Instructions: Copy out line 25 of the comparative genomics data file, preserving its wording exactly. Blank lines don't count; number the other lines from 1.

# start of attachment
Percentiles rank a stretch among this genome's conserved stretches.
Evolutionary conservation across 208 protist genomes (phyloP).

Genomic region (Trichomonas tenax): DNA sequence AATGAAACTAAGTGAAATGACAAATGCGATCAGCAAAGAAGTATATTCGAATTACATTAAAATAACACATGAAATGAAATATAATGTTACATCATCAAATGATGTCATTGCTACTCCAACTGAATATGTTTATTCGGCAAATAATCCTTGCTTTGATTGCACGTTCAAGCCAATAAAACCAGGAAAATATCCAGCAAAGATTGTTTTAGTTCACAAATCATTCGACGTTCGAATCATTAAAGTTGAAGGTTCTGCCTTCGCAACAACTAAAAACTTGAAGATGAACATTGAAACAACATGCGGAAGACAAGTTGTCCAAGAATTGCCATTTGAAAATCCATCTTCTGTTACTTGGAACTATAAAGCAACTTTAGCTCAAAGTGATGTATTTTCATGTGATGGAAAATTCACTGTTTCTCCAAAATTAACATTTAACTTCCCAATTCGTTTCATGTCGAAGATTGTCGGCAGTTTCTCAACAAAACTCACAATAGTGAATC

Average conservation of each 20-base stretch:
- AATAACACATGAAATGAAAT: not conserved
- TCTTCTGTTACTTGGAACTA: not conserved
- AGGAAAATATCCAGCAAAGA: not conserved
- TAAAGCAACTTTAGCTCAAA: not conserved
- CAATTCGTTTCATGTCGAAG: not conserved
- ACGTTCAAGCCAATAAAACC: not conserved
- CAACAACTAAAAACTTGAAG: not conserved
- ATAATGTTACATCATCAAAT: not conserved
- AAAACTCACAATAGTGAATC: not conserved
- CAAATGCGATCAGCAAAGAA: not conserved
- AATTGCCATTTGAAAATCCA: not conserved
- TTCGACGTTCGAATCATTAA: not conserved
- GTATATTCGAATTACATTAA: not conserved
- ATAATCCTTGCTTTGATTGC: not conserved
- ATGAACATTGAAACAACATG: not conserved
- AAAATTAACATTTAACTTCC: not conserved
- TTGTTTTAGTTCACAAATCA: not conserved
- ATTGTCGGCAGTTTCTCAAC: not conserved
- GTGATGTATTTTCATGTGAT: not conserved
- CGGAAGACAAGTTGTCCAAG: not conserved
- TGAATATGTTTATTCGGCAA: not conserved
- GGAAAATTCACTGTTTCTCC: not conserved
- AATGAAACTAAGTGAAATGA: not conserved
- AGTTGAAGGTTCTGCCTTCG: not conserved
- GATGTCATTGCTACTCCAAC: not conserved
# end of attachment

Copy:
- TGAATATGTTTATTCGGCAA: not conserved